Webcast archive: Carter case decision

This week, we discuss the implications of the Supreme Court’s decision in Carter.

In this episode of Euthanasia & Disability, Amy Hasbrouck and Christian Debray discuss:

  • The Supreme Court of Canada’s decision in the Carter case

Please note that this text is only a script and that our webcast contains additional commentary.


  • On Friday, February 6, the Supreme Court of Canada declared that the sections of the Criminal Code that prohibit assisted suicide are unconstitutional insofar as they deny to access assisted suicide and euthanasia to certain people.
  • In their unanimous decision, the court said the “prohibition on physician-assisted dying is void insofar as it deprives a competent adult of such assistance where (1) the person affected clearly consents to the termination of life; and (2) the person has a grievous and irremediable medical condition … that causes enduring suffering that is intolerable to the individual in the circumstances of his or her condition.”
  • So to qualify for assisted suicide or euthanasia, a person must:
    • Be a competent adult
    • Have an illness, disease or disability
    • Have intolerable physical or psychological suffering
    • Ask for it.
  • The Council of Canadians with disabilities and the Canadian Association of Community Living issued a press release stating that they are extremely disappointed that the views of the disability rights community in Canada, , were disregarded by the Court.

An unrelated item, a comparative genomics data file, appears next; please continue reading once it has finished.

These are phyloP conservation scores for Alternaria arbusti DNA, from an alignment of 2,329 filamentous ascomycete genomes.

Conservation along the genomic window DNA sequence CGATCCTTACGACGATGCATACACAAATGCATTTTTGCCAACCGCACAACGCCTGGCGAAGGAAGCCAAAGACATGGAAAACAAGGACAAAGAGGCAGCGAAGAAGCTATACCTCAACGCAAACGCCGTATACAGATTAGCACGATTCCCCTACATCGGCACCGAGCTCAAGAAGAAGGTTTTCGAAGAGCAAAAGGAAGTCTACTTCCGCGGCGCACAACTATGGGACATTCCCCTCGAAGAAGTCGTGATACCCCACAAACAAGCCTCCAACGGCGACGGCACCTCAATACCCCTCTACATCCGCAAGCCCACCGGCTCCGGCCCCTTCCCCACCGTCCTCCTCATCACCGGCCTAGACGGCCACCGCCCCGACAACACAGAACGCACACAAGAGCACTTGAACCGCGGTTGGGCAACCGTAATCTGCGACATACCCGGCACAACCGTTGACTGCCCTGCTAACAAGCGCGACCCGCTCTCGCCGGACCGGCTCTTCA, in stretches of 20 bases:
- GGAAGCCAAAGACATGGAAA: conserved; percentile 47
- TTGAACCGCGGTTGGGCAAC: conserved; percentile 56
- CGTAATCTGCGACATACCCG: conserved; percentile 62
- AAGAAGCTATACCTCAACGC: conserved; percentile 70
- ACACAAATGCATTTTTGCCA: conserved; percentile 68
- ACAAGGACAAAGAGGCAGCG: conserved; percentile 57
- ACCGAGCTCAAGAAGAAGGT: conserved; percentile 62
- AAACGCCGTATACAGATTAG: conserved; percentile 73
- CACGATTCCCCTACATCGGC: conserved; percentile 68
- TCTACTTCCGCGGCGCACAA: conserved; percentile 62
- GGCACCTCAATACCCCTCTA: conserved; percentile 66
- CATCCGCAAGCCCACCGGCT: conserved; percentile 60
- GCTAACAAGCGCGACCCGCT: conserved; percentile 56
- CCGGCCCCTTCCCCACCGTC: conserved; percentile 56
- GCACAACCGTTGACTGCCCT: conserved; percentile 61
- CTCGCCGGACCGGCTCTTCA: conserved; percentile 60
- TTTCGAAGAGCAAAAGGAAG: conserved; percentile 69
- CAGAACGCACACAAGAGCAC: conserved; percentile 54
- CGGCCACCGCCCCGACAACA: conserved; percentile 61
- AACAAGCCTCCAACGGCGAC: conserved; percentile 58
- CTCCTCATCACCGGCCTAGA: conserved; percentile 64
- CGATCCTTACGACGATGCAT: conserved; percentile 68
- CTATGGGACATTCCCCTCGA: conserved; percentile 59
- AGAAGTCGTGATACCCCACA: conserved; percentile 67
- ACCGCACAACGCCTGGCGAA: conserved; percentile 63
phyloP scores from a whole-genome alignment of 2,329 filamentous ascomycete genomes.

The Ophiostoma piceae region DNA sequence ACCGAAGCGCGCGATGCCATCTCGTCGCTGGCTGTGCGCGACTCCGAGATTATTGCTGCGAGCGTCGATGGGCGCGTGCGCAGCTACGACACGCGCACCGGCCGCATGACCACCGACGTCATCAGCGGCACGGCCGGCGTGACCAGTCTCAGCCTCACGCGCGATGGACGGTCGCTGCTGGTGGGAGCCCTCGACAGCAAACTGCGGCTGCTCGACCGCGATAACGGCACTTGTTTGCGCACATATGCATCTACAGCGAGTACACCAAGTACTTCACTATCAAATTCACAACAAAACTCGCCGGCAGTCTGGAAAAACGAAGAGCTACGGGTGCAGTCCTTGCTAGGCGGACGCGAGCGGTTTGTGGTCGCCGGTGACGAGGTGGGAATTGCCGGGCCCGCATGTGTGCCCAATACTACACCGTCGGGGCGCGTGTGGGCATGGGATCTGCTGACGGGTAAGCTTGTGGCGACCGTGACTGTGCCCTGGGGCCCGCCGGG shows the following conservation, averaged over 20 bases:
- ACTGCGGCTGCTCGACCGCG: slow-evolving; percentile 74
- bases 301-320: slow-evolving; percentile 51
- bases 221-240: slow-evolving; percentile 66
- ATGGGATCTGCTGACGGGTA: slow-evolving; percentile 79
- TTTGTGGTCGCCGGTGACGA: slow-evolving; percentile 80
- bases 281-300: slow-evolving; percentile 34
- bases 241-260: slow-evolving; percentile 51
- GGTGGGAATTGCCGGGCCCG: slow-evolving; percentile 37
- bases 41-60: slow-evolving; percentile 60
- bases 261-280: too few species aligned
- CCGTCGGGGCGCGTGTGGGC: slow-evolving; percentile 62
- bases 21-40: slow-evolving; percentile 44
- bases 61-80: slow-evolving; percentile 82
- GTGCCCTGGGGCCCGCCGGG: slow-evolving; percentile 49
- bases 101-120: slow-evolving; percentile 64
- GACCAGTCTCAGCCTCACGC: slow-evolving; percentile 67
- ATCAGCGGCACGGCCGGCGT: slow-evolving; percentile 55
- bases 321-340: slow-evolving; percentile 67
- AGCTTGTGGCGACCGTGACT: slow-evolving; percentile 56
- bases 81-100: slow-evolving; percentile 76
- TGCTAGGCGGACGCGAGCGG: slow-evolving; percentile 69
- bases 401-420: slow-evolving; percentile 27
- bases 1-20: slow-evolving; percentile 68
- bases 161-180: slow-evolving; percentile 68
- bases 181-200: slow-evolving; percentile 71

• CCD and CACL believe the judgment creates the potential for the most permissive and least restrictive criteria for assisted suicide in the world, putting persons with disabilities at serious risk.
  • The Court did not impose a requirement of terminal illness, as is required in the states of Washington and Oregon.
  • The criteria of “intolerable suffering,” is completely subjective and will make it difficult to review decisions of doctors who believe the life with a disability is, by its nature, intolerable.
  • In allowing assisted suicide on the basis of psychological suffering, the court places people with serious mental and emotional disabilities at risk, as well as people who have not yet come to grips with their disability.
  • The judgment allows people to decline palliative and other care that would alleviate their suffering. Worse, it imposes an obligation on the state to provide Assisted Suicide, but not palliative care.
  • The Court did not limit Assisted Suicide to those who cannot commit suicide without assistance, despite the fact that the court’s reasoning is based on the idea that people with disabilities are deprived of the “right to life” because they are incapable of committing suicide without help. (para 57-58)
  • The court continues to disregard the legal and ethical difference between withdrawal of medical treatment and an action to induce death.
  • The court suspended the “declaration of invalidity” for a year to allow parliament time to act. If parliament doesn’t do so within that period, there will be no regulations on assisted suicide and euthanasia.